Children tend to choose careers based on what they see and hear in the world around them. Television, the internet, and other media have a huge influence on their choice. They might narrow the options or present a particular profession as exciting and interesting.

Teachers need to expand students’ horizons and introduce them to a lot of different occupations. When kids know about many career options from the very beginning, they can make a well-informed decision in the future.

In elementary school, children learn how society functions, so naturally, they’re trying to find their place. That’s why they should also learn about “life skills” such as taking responsibility, proper communication, collaboration, etc. You can help them develop these skills with some team-work and leadership activities.

How to start?

Before getting to college and career activities for elementary students, you need to explain to your class what career actually is. Talk to the students about their interests and then connect their interests with some existing jobs.

For example, if one student mentions that he/she likes drawing, spend 10-15 minutes talking about how some adults use art to build houses, design clothes, or make movies and cartoons. Introduce careers such as graphic design, architecture, photography, etc.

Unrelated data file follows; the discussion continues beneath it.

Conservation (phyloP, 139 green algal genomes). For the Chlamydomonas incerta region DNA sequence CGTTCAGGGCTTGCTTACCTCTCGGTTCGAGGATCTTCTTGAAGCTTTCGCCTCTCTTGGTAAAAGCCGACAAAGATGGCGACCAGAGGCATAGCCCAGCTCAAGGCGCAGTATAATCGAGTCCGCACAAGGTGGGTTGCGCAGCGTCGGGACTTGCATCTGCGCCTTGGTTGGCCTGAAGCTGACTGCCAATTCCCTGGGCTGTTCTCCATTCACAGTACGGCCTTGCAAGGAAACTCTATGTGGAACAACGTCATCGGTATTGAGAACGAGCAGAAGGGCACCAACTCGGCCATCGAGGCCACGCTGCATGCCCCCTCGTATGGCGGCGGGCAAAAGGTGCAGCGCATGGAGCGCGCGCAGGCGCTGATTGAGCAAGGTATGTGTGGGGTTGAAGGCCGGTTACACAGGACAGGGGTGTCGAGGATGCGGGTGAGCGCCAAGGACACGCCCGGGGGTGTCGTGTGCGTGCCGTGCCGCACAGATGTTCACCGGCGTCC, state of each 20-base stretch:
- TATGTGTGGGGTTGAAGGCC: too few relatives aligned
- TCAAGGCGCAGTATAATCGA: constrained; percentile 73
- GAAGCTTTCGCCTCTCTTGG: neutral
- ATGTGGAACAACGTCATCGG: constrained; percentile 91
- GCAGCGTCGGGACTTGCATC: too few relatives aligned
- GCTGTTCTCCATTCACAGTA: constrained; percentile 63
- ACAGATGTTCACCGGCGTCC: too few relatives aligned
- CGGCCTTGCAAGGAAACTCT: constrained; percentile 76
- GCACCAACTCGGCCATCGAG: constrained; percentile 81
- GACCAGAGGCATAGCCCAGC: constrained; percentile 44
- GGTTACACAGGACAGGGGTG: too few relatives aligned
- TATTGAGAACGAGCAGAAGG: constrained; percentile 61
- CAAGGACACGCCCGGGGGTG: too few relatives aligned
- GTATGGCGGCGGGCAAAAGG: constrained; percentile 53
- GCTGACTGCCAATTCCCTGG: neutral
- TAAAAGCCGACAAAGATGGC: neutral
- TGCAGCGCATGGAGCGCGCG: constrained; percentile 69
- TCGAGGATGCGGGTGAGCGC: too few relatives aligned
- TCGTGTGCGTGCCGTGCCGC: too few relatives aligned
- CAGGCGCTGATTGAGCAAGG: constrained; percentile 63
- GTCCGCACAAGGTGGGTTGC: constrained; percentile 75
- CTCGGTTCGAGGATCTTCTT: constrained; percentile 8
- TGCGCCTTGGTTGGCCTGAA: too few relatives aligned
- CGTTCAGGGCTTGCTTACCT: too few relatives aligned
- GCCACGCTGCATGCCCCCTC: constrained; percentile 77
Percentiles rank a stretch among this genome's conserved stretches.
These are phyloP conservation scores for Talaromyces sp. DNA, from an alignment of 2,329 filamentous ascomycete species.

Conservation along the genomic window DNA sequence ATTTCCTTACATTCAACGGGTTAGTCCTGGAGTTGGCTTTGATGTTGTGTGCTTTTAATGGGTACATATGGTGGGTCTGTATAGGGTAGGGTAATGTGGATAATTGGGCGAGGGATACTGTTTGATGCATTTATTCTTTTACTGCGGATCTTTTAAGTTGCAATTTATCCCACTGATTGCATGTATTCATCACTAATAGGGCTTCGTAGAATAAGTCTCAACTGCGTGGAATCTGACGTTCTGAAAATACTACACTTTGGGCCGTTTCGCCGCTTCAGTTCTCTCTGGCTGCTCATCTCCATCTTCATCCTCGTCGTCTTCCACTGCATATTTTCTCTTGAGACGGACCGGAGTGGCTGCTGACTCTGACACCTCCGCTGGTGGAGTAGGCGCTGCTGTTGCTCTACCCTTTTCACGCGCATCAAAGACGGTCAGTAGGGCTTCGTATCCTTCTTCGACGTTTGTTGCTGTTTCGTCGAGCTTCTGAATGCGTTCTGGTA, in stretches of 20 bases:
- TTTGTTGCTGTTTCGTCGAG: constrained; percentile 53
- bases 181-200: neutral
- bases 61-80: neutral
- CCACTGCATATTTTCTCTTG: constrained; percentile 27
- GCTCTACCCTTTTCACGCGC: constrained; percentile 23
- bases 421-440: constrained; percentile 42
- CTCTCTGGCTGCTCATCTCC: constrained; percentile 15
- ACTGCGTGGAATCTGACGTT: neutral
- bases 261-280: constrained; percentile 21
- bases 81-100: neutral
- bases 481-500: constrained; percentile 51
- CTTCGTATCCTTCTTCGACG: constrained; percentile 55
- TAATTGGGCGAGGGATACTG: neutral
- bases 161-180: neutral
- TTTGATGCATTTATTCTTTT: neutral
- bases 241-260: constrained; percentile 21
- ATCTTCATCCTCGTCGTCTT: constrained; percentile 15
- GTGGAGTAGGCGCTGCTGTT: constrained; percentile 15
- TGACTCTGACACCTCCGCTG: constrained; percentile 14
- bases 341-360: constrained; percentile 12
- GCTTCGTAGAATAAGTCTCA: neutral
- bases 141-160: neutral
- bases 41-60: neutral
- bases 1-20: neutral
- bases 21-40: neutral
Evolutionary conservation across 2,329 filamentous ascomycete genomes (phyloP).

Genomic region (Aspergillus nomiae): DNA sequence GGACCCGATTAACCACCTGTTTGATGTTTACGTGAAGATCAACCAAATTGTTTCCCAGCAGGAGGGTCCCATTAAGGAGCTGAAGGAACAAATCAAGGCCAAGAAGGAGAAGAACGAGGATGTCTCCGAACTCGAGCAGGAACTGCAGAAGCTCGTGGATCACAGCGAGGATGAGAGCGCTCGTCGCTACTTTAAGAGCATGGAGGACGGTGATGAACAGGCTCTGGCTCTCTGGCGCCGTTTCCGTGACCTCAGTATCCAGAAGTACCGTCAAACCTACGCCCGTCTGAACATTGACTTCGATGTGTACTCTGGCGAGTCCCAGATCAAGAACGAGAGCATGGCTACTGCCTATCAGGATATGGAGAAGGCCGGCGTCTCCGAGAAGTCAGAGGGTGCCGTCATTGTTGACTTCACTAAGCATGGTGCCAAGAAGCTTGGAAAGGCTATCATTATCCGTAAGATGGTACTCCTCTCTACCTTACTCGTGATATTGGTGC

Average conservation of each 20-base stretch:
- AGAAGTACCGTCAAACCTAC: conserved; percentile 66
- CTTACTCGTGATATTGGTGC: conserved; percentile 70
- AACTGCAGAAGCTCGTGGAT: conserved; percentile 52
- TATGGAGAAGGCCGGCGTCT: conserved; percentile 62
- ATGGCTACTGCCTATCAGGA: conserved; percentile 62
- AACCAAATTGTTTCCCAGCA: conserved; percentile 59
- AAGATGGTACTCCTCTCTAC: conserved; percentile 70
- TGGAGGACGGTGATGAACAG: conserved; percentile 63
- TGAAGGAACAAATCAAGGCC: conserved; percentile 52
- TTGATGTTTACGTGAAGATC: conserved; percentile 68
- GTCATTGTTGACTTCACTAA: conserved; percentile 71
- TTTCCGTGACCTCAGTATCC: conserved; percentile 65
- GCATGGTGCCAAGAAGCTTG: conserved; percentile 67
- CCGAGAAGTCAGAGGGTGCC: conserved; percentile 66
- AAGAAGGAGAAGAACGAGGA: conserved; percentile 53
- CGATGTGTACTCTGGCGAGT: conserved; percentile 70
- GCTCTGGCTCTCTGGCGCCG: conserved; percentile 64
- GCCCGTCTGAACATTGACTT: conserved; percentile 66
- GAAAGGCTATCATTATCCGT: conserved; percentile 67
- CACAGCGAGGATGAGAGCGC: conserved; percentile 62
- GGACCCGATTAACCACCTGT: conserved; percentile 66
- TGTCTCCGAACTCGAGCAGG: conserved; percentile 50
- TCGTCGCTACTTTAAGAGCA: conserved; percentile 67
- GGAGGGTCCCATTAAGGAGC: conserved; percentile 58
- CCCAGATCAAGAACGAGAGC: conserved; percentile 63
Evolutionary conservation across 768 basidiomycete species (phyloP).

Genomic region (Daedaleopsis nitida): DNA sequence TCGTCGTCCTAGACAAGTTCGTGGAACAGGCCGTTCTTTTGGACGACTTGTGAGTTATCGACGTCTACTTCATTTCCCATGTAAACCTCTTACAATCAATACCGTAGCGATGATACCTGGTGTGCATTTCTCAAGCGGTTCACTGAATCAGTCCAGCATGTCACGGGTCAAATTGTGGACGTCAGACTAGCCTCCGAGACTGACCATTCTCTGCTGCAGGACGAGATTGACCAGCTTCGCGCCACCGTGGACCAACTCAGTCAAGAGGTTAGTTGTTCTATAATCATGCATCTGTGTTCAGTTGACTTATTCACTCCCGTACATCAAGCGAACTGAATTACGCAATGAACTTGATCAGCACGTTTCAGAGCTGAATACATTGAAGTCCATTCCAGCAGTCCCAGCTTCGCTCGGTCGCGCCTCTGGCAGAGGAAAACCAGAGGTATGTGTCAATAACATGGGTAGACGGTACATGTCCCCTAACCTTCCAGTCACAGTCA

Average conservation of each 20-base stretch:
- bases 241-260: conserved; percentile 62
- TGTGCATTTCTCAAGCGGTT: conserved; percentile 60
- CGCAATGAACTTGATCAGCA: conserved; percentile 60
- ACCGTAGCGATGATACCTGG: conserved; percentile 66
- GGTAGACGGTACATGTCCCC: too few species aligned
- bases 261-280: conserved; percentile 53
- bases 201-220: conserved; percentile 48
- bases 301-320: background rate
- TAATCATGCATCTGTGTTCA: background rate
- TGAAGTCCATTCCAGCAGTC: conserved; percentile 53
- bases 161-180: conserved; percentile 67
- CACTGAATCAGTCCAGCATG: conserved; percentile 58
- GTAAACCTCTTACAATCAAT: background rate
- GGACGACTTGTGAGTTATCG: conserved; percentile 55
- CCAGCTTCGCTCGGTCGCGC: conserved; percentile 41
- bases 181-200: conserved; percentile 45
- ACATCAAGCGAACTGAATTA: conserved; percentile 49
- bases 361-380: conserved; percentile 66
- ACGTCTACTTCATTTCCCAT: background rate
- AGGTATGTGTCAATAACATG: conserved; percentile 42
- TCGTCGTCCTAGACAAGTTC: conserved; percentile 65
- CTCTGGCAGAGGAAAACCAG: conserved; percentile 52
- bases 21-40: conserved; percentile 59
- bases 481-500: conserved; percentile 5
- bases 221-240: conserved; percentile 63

If students feel like their interests connect with real-world career options, they’re more likely to be more engaged in discussions. Try also connecting school subjects with certain professions (math class with engineering, biology with medicine, chemistry with a forensics). Students need to realize that the skills they’re currently learning in school can be very useful for them when they’re adults.

When you’re sure that your students have grasped the basic career-related concepts, you can try some of the career activities for elementary students to see how they will respond. Note that some students will be more interested than others and that’s completely normal. Maybe you can encourage everyone with some motivational activities too.